Stateline, NV – This week marks the last full week of operations for watercraft inspection stations as we transition into Fall. As of Oct. 1, watercraft inspection operations will move from roadside inspection stations and occur at Cave Rock and Lake Forest launch ramps for the winter season.
This season marks 11 years of Lake Tahoe’s Watercraft Inspection Program. Under the program, every motorized watercraft is inspected to ensure it is Clean, Drained, and Dry and not carrying aquatic invasive species (AIS) before launching at Tahoe. Thanks to the diligence of boaters and inspectors, no new aquatic invasive species have been detected in Lake Tahoe since the program launched in 2008.
Inspectors examined nearly 8,000 watercraft this season, 50% of them arrived clean, drained, and dry. This is evidence that boaters continue to come to watercraft inspection stations prepared. Eleven watercraft were found carrying invasive mussels and 29 were harboring other species. Vigilance is required to protect Lake Tahoe’s waters from new exposures to invasive species.
Each vessel found harboring invasive species was decontaminated before being allowed to launch in Lake Tahoe. The largest number of decontaminations occur on vessels containing standing water, which may harbor aquatic invasive species. Boaters are encouraged to continue to be a part of the solution by cleaning, draining, and drying their vessel before launching in any waterbody. This includes both motorized and nonmotorized watercraft.
During winter season operations, Tahoe Resource Conservation District inspectors will conduct aquatic invasive species inspections and decontaminations from 6 a.m. to 4 p.m. seven days a week, weather permitting at Cave Rock and Lake Forest launch ramps. All motorized watercraft without intact Tahoe Inspection seals will be required to get an inspection during daylight hours.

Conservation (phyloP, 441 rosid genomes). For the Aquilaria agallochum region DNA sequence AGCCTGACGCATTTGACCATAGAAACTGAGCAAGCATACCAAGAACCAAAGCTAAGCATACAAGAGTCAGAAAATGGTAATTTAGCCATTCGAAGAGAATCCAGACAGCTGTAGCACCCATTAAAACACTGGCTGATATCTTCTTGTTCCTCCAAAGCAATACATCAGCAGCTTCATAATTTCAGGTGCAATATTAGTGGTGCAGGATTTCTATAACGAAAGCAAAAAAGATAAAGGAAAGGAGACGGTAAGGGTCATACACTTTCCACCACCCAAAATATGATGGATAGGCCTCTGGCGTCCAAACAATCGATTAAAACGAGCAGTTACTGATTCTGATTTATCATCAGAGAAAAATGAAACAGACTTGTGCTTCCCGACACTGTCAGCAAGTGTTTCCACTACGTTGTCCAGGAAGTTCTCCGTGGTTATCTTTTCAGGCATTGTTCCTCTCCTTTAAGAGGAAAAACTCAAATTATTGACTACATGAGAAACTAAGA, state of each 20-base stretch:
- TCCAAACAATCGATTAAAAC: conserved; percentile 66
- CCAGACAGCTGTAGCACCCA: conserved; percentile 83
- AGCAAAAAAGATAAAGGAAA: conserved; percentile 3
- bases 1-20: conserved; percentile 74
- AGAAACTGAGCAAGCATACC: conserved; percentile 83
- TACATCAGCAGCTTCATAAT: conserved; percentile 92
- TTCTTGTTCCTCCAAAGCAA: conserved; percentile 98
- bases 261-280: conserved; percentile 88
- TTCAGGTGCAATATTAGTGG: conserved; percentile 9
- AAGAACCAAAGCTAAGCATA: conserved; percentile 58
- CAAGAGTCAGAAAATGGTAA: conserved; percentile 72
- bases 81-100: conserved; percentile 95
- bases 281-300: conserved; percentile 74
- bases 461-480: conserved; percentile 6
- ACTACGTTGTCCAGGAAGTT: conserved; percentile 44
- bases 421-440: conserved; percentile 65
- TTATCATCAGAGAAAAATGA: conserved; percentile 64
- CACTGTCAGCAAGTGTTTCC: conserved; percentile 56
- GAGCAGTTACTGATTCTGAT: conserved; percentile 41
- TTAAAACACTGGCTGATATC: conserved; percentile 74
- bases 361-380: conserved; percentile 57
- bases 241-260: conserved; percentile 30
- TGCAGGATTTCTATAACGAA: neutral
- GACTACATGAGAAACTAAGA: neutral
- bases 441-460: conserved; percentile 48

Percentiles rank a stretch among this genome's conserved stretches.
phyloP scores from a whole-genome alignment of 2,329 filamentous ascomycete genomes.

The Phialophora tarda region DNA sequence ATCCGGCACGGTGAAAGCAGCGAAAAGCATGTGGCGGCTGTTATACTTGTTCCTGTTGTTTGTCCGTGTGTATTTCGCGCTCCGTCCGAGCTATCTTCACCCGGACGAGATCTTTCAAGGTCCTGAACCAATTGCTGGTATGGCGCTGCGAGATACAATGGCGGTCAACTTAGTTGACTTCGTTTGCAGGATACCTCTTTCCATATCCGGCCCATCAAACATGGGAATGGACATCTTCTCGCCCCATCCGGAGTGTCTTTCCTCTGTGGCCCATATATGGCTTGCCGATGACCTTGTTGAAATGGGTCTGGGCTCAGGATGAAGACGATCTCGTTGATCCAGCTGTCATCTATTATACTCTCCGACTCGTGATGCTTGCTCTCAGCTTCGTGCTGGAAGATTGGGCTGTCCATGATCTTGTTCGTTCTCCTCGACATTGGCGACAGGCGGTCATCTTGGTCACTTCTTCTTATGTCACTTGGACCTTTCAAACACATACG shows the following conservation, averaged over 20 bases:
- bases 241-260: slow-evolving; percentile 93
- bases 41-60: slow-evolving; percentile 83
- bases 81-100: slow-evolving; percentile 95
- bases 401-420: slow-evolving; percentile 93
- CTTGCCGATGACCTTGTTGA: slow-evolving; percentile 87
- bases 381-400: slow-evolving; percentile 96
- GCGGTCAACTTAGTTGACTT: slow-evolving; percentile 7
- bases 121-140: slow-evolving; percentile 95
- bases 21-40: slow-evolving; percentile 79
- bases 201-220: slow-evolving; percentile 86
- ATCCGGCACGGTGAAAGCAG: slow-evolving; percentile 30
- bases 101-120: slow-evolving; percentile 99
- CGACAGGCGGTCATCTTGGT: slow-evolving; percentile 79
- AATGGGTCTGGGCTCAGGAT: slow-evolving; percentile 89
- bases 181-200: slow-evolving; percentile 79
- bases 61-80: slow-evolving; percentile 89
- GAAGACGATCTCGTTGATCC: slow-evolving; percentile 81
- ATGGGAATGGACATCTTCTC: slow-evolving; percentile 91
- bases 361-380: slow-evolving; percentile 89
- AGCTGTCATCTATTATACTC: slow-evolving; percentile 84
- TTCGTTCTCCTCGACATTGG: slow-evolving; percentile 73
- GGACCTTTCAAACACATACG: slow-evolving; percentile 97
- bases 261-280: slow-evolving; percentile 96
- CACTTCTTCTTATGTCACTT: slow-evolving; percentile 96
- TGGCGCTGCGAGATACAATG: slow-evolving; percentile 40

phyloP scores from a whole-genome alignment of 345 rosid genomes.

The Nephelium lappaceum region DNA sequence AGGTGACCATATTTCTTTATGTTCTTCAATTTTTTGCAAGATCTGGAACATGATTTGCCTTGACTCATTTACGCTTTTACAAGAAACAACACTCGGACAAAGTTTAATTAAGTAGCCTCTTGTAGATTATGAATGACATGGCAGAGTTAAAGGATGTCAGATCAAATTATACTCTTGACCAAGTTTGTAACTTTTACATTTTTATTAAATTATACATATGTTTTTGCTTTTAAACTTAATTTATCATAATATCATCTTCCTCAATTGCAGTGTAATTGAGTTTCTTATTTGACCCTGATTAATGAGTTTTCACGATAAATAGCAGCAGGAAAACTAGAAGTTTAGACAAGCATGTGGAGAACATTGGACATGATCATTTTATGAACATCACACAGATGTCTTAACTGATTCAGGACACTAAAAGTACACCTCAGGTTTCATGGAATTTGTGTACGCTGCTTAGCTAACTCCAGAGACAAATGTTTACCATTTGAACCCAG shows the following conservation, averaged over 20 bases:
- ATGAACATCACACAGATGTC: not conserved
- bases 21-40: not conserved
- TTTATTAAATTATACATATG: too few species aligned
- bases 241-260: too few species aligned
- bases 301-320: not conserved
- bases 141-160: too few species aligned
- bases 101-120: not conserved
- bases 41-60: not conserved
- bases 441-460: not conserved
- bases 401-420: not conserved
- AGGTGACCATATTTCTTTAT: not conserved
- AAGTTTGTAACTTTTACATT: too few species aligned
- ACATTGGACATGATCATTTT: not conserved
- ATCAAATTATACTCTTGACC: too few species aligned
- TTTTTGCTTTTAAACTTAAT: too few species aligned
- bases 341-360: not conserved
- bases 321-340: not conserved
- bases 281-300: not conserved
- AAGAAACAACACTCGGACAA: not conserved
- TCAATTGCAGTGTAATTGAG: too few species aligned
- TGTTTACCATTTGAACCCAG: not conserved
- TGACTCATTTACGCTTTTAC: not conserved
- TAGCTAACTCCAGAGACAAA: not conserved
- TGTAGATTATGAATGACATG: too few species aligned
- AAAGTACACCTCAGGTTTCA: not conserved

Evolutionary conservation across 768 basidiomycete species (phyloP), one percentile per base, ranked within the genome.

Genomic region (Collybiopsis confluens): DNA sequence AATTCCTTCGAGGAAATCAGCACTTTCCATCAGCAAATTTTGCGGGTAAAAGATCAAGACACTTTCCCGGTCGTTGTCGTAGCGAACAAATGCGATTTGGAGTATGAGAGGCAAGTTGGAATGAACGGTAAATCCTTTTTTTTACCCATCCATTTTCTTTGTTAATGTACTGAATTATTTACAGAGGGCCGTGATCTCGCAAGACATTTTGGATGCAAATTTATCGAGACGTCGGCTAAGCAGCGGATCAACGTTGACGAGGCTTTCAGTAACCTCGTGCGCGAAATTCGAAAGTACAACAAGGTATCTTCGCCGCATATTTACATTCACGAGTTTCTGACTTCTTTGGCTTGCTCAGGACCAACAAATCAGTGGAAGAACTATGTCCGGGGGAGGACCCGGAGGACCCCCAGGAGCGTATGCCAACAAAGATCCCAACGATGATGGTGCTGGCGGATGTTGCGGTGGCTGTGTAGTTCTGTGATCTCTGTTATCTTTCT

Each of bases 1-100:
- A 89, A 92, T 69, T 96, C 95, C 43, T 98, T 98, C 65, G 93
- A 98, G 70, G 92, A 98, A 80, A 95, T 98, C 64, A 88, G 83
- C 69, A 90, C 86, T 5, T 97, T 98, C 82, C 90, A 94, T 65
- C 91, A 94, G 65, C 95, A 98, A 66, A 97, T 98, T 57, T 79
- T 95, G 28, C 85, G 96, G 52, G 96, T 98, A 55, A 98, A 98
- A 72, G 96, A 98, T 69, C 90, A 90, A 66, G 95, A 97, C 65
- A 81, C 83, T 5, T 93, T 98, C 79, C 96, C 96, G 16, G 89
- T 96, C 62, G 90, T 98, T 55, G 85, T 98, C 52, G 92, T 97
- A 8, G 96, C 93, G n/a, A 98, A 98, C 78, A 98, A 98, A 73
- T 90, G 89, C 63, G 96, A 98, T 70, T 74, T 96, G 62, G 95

Keep up with the latest information by following the Lake Tahoe Watercraft Inspection Program on social media through Facebook and Twitter @TahoeBoating or online at www.tahoeboatinspections.com. You can find useful information on aquatic invasive species, and tips on how to prepare for watercraft inspections.
The Lake Tahoe Aquatic Invasive Species Program is implemented by 40 public and private partner organizations, including federal, state, and local jurisdictions, research partners, public utility districts, and private marinas. The Tahoe Regional Planning Agency and the Tahoe Resource Conservation District lead the program in collaboration with the public and private partners. The program’s mission is to prevent, detect, and control aquatic invasive species in the Region so that future generations can enjoy Lake Tahoe.
The Tahoe Regional Planning Agency leads the cooperative effort to preserve, restore, and enhance the unique natural and human environment of the Lake Tahoe Region, while improving local communities, and people’s interactions with our irreplaceable environment. For additional information, contact Chris Larson, Public Information Officer, at 775-589-5278.